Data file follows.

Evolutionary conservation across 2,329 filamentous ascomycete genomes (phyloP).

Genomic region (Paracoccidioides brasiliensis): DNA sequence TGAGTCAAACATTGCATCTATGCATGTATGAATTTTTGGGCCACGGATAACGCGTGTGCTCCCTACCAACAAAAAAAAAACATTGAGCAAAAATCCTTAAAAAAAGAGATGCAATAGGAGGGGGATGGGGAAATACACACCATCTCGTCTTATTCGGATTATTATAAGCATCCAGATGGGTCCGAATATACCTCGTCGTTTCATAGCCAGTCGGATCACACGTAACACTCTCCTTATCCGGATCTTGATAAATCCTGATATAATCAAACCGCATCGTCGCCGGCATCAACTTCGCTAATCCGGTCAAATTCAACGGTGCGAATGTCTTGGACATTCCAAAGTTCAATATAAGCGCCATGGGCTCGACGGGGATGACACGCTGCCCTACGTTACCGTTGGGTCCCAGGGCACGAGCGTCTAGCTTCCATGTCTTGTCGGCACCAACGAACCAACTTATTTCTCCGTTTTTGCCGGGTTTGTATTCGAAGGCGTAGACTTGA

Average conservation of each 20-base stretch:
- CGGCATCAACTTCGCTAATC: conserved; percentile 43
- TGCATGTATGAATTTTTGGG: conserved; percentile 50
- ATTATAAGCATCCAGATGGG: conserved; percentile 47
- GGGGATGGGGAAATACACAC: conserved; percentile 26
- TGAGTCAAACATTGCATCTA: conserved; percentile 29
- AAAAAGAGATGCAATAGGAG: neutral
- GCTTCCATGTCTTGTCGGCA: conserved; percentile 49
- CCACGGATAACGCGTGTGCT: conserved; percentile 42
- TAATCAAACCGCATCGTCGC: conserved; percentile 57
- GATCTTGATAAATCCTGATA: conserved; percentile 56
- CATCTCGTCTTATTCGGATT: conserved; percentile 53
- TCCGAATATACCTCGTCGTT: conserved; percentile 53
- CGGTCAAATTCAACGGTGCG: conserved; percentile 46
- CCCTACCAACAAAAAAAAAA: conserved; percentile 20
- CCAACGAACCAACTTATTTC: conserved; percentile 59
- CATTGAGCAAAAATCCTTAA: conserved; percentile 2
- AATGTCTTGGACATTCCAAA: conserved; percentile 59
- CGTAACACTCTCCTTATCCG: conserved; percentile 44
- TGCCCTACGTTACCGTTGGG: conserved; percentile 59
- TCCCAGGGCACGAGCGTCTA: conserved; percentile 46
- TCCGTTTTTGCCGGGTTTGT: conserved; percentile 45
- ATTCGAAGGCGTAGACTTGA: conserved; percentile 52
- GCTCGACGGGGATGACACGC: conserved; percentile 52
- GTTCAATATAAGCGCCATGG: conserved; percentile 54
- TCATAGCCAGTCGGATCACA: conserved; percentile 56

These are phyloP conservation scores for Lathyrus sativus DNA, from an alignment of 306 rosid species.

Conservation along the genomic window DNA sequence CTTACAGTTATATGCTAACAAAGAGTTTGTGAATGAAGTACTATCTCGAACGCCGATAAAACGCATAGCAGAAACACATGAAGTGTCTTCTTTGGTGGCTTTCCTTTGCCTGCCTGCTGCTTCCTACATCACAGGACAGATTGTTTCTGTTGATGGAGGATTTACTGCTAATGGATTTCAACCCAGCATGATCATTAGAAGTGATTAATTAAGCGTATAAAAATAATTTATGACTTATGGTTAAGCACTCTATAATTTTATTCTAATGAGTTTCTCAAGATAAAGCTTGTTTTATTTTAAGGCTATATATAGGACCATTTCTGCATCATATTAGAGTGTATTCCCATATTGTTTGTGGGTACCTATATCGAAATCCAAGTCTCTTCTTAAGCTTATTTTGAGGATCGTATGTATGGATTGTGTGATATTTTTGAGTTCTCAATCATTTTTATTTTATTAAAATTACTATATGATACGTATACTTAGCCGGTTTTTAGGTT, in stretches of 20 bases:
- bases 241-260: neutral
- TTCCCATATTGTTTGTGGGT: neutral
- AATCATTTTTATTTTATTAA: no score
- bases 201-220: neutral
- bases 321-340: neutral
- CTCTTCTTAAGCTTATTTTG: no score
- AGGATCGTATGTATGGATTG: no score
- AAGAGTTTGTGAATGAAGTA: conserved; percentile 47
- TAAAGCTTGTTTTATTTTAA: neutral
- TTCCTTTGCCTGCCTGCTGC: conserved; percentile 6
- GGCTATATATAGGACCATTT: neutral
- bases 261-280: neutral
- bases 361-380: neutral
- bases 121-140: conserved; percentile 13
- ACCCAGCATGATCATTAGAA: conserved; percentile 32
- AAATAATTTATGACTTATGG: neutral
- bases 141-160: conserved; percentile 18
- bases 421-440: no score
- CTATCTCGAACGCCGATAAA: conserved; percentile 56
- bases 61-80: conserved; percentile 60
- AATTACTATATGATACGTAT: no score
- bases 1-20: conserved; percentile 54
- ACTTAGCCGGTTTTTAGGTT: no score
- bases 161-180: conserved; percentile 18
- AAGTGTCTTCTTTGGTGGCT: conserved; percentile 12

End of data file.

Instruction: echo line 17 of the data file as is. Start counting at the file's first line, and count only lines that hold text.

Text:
- CCCTACCAACAAAAAAAAAA: conserved; percentile 20